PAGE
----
So the AMA DID play a part in this no-fail test?
Pray tell, what part did they play?
Did they push for it to be a no-fail?

Reason is, such a test is a joke and will be regarded as such by the membership. Since there is no possibility of it impacting ones ability to fly RC (recreationaly) and one really doesn't need to know anything to pass the test. Eventually that's exactly what we will have, a bunch of RC Pilots who don't know anything.
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Old 12-15-2020, 09:45 AM
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Originally Posted by Retiredat38 View Post
So the AMA DID play a part in this no-fail test?
Pray tell, what part did they play?
Did they push for it to be a no-fail?

Reason is, such a test is a joke and will be regarded as such by the membership. Since there is no possibility of it impacting ones ability to fly RC (recreationaly) and one really doesn't need to know anything to pass the test. Eventually that's exactly what we will have, a bunch of RC Pilots who don't know anything.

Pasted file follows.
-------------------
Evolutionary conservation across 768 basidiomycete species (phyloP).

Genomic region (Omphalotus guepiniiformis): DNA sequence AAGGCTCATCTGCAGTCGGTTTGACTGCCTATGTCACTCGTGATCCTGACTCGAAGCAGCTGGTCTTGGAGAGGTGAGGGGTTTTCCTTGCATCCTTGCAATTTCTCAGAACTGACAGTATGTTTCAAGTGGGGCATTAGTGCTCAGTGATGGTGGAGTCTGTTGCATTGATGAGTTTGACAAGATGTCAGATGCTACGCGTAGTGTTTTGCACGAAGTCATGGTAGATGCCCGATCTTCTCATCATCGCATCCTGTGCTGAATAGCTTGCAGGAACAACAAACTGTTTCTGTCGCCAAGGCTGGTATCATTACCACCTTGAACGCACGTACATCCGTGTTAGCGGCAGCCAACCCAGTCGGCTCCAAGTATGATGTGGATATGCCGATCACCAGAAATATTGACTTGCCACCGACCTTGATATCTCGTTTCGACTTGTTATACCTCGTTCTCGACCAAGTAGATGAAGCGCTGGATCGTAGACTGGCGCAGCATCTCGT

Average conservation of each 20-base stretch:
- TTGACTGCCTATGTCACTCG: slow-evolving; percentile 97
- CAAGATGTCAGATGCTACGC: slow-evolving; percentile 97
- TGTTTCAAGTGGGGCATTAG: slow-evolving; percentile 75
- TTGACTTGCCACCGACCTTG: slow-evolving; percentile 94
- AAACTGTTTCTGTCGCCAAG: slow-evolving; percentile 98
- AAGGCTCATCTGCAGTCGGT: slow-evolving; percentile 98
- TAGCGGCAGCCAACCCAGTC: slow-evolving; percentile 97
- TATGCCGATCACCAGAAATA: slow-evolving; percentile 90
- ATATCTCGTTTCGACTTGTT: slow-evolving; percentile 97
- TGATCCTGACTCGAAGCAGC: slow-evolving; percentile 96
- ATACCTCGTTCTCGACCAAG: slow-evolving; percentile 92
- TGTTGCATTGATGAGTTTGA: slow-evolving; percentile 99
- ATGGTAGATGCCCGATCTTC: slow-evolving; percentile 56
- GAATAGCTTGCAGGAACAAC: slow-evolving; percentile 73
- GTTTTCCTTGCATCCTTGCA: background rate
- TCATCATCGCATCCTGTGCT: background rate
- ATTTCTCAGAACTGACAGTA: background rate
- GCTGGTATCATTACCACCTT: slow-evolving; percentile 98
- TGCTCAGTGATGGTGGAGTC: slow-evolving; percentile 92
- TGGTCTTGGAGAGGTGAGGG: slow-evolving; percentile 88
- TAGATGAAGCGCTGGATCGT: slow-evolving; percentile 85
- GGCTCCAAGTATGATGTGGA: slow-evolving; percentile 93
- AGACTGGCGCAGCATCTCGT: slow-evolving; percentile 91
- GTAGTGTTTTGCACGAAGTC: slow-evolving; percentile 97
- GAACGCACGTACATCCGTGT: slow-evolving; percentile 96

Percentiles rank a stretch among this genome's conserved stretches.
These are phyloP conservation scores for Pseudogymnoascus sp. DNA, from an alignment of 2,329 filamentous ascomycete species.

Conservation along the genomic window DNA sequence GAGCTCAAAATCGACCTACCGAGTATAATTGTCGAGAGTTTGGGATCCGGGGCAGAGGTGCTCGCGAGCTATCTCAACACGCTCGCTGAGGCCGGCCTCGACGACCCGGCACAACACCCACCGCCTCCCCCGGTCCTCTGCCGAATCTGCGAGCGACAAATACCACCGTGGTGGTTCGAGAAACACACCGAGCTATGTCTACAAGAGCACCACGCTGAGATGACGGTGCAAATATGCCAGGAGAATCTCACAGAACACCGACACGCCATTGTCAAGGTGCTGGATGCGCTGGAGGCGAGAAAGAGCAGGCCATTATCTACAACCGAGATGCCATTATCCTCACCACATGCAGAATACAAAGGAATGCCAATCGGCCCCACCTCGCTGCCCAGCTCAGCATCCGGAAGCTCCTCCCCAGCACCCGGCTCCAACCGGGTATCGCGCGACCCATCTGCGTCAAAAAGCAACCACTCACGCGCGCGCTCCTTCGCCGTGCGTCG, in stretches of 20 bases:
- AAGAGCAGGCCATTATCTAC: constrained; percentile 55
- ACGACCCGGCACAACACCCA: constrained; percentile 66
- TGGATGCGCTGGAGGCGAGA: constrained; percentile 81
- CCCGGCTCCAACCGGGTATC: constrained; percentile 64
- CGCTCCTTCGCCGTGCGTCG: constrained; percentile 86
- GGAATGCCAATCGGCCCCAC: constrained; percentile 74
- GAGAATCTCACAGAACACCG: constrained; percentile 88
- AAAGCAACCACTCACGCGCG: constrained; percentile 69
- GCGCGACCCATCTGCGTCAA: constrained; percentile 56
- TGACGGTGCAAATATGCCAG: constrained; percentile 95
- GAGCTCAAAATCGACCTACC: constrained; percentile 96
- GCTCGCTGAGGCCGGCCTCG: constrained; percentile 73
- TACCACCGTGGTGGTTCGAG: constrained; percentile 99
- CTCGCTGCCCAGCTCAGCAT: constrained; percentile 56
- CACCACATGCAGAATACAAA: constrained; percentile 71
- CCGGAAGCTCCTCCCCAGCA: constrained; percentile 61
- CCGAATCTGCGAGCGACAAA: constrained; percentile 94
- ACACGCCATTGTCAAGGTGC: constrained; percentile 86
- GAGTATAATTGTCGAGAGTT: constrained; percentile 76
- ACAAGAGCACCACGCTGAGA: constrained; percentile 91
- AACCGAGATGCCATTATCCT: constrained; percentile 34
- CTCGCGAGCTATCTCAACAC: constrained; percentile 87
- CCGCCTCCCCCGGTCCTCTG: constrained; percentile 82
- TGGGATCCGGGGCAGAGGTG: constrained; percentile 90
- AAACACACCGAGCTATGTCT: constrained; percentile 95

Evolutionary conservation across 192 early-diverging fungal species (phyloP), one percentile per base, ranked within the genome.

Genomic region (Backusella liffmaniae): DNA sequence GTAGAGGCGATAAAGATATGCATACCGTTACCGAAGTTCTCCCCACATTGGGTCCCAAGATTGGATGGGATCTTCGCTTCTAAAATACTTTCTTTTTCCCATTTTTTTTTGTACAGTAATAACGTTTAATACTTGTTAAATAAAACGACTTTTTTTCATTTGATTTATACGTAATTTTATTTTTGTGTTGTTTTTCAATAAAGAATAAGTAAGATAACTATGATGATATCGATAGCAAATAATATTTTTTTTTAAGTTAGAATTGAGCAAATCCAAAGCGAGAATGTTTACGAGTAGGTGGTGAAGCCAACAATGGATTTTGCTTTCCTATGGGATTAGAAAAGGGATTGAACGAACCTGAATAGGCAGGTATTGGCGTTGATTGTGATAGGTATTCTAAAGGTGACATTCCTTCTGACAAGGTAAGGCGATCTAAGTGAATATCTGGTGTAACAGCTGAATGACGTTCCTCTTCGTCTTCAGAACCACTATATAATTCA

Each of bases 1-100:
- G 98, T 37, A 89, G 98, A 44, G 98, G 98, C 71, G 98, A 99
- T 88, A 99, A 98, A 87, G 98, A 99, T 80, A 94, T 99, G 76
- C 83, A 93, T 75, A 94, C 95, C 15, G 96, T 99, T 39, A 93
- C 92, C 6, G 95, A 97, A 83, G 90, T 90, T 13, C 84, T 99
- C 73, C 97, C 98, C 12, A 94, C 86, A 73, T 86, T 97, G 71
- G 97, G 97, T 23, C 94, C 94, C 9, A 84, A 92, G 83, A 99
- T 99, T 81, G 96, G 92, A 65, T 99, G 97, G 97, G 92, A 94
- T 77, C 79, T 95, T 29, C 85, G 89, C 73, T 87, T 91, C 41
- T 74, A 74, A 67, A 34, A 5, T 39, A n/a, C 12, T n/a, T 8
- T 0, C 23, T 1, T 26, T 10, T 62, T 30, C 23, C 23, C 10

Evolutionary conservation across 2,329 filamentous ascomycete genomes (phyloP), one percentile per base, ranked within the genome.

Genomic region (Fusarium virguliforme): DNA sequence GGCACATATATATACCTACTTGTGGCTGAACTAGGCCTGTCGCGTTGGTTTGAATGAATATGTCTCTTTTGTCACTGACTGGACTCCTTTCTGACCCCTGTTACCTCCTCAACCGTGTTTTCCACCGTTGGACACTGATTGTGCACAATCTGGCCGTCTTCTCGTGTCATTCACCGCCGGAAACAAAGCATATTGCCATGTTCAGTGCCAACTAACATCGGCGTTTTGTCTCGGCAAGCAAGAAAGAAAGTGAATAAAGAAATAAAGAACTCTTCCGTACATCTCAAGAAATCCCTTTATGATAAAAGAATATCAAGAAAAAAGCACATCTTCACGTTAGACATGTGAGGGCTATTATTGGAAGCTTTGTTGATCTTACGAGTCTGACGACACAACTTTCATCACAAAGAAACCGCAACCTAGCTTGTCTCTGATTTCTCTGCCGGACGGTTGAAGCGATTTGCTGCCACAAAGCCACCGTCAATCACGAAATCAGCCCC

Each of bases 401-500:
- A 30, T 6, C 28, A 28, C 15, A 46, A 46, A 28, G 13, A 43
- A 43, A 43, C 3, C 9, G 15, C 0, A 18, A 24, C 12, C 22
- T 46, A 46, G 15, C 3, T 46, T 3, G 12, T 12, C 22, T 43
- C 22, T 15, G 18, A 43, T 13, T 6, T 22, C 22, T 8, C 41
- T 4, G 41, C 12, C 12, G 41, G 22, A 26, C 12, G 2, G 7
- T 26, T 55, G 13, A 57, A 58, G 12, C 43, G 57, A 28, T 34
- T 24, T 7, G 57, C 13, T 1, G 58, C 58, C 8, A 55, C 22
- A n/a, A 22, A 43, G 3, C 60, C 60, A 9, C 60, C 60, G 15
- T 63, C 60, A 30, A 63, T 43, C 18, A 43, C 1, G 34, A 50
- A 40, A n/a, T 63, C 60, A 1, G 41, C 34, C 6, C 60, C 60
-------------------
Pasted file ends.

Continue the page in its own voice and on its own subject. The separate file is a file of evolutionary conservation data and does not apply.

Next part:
The AMA helped formulate the question bank, but at the end of the day it is the FAA that has final say on the question content, test structure, minimum passing grade, etc. Even if the AMA receives authority from the FAA to give the test, they are only administrators of the test, and are bound by FAA policies (unless the FAA grants them some form of ‘training center’ certification, which would require the AMA to write a full training curriculum and have it approved by the FAA)

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Old 12-15-2020, 10:35 AM